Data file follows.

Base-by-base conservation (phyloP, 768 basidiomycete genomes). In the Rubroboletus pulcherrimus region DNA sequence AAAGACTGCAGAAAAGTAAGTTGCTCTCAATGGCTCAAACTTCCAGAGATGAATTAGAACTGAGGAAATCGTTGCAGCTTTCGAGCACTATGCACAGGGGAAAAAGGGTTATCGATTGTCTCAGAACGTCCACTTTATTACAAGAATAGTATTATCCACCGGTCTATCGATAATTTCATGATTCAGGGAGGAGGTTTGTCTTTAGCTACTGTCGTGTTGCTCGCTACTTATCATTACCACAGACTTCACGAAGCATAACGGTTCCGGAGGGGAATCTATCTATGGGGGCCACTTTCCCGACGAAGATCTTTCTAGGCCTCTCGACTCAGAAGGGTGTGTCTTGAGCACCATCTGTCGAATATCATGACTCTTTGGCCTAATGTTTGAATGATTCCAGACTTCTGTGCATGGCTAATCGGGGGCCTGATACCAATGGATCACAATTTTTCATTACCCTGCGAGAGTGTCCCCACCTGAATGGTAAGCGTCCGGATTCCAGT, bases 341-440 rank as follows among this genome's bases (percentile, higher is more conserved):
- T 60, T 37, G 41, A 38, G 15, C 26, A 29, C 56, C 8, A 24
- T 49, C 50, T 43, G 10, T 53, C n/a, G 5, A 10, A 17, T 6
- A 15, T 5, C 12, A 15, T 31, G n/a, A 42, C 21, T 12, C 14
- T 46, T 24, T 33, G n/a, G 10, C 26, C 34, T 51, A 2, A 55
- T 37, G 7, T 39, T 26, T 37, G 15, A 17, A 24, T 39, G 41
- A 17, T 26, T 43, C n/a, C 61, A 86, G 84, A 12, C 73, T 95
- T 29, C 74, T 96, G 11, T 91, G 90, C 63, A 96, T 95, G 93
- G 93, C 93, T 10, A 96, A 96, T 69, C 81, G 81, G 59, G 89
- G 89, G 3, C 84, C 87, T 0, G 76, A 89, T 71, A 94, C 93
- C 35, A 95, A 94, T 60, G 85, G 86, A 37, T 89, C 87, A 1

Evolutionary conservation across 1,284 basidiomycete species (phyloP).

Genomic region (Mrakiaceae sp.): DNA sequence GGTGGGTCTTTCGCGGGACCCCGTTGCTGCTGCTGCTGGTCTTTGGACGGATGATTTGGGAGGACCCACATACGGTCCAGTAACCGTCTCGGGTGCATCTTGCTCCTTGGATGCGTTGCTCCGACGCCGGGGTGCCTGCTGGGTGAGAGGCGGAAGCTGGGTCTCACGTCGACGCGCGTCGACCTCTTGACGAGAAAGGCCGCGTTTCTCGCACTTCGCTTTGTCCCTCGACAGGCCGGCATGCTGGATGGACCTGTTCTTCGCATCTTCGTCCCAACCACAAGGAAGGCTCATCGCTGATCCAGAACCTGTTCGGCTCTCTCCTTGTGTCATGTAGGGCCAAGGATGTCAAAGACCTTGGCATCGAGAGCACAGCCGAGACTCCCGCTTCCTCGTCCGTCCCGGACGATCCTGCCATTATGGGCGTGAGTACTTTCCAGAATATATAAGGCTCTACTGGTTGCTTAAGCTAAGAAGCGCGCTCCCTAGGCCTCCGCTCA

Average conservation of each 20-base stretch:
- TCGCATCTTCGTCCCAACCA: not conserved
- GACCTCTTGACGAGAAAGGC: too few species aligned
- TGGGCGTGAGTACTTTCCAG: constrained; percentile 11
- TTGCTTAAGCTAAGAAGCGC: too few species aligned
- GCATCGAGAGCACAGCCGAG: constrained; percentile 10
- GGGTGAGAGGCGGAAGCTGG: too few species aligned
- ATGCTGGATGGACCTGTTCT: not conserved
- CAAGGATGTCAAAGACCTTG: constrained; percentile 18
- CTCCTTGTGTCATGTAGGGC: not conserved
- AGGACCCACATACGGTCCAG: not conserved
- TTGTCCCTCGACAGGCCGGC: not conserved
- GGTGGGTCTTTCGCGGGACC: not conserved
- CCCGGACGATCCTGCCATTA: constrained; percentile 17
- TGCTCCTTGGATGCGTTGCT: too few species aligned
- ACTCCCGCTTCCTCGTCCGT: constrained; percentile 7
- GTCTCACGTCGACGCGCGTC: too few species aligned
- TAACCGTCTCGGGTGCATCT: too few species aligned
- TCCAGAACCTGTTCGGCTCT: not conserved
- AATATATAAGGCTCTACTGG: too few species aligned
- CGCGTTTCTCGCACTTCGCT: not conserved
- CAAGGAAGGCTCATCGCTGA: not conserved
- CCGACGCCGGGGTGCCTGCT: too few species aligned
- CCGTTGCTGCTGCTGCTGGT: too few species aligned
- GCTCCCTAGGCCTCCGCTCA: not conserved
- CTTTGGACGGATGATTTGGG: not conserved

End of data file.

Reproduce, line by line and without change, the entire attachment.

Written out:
Base-by-base conservation (phyloP, 768 basidiomycete genomes). In the Rubroboletus pulcherrimus region DNA sequence AAAGACTGCAGAAAAGTAAGTTGCTCTCAATGGCTCAAACTTCCAGAGATGAATTAGAACTGAGGAAATCGTTGCAGCTTTCGAGCACTATGCACAGGGGAAAAAGGGTTATCGATTGTCTCAGAACGTCCACTTTATTACAAGAATAGTATTATCCACCGGTCTATCGATAATTTCATGATTCAGGGAGGAGGTTTGTCTTTAGCTACTGTCGTGTTGCTCGCTACTTATCATTACCACAGACTTCACGAAGCATAACGGTTCCGGAGGGGAATCTATCTATGGGGGCCACTTTCCCGACGAAGATCTTTCTAGGCCTCTCGACTCAGAAGGGTGTGTCTTGAGCACCATCTGTCGAATATCATGACTCTTTGGCCTAATGTTTGAATGATTCCAGACTTCTGTGCATGGCTAATCGGGGGCCTGATACCAATGGATCACAATTTTTCATTACCCTGCGAGAGTGTCCCCACCTGAATGGTAAGCGTCCGGATTCCAGT, bases 341-440 rank as follows among this genome's bases (percentile, higher is more conserved):
- T 60, T 37, G 41, A 38, G 15, C 26, A 29, C 56, C 8, A 24
- T 49, C 50, T 43, G 10, T 53, C n/a, G 5, A 10, A 17, T 6
- A 15, T 5, C 12, A 15, T 31, G n/a, A 42, C 21, T 12, C 14
- T 46, T 24, T 33, G n/a, G 10, C 26, C 34, T 51, A 2, A 55
- T 37, G 7, T 39, T 26, T 37, G 15, A 17, A 24, T 39, G 41
- A 17, T 26, T 43, C n/a, C 61, A 86, G 84, A 12, C 73, T 95
- T 29, C 74, T 96, G 11, T 91, G 90, C 63, A 96, T 95, G 93
- G 93, C 93, T 10, A 96, A 96, T 69, C 81, G 81, G 59, G 89
- G 89, G 3, C 84, C 87, T 0, G 76, A 89, T 71, A 94, C 93
- C 35, A 95, A 94, T 60, G 85, G 86, A 37, T 89, C 87, A 1

Evolutionary conservation across 1,284 basidiomycete species (phyloP).

Genomic region (Mrakiaceae sp.): DNA sequence GGTGGGTCTTTCGCGGGACCCCGTTGCTGCTGCTGCTGGTCTTTGGACGGATGATTTGGGAGGACCCACATACGGTCCAGTAACCGTCTCGGGTGCATCTTGCTCCTTGGATGCGTTGCTCCGACGCCGGGGTGCCTGCTGGGTGAGAGGCGGAAGCTGGGTCTCACGTCGACGCGCGTCGACCTCTTGACGAGAAAGGCCGCGTTTCTCGCACTTCGCTTTGTCCCTCGACAGGCCGGCATGCTGGATGGACCTGTTCTTCGCATCTTCGTCCCAACCACAAGGAAGGCTCATCGCTGATCCAGAACCTGTTCGGCTCTCTCCTTGTGTCATGTAGGGCCAAGGATGTCAAAGACCTTGGCATCGAGAGCACAGCCGAGACTCCCGCTTCCTCGTCCGTCCCGGACGATCCTGCCATTATGGGCGTGAGTACTTTCCAGAATATATAAGGCTCTACTGGTTGCTTAAGCTAAGAAGCGCGCTCCCTAGGCCTCCGCTCA

Average conservation of each 20-base stretch:
- TCGCATCTTCGTCCCAACCA: not conserved
- GACCTCTTGACGAGAAAGGC: too few species aligned
- TGGGCGTGAGTACTTTCCAG: constrained; percentile 11
- TTGCTTAAGCTAAGAAGCGC: too few species aligned
- GCATCGAGAGCACAGCCGAG: constrained; percentile 10
- GGGTGAGAGGCGGAAGCTGG: too few species aligned
- ATGCTGGATGGACCTGTTCT: not conserved
- CAAGGATGTCAAAGACCTTG: constrained; percentile 18
- CTCCTTGTGTCATGTAGGGC: not conserved
- AGGACCCACATACGGTCCAG: not conserved
- TTGTCCCTCGACAGGCCGGC: not conserved
- GGTGGGTCTTTCGCGGGACC: not conserved
- CCCGGACGATCCTGCCATTA: constrained; percentile 17
- TGCTCCTTGGATGCGTTGCT: too few species aligned
- ACTCCCGCTTCCTCGTCCGT: constrained; percentile 7
- GTCTCACGTCGACGCGCGTC: too few species aligned
- TAACCGTCTCGGGTGCATCT: too few species aligned
- TCCAGAACCTGTTCGGCTCT: not conserved
- AATATATAAGGCTCTACTGG: too few species aligned
- CGCGTTTCTCGCACTTCGCT: not conserved
- CAAGGAAGGCTCATCGCTGA: not conserved
- CCGACGCCGGGGTGCCTGCT: too few species aligned
- CCGTTGCTGCTGCTGCTGGT: too few species aligned
- GCTCCCTAGGCCTCCGCTCA: not conserved
- CTTTGGACGGATGATTTGGG: not conserved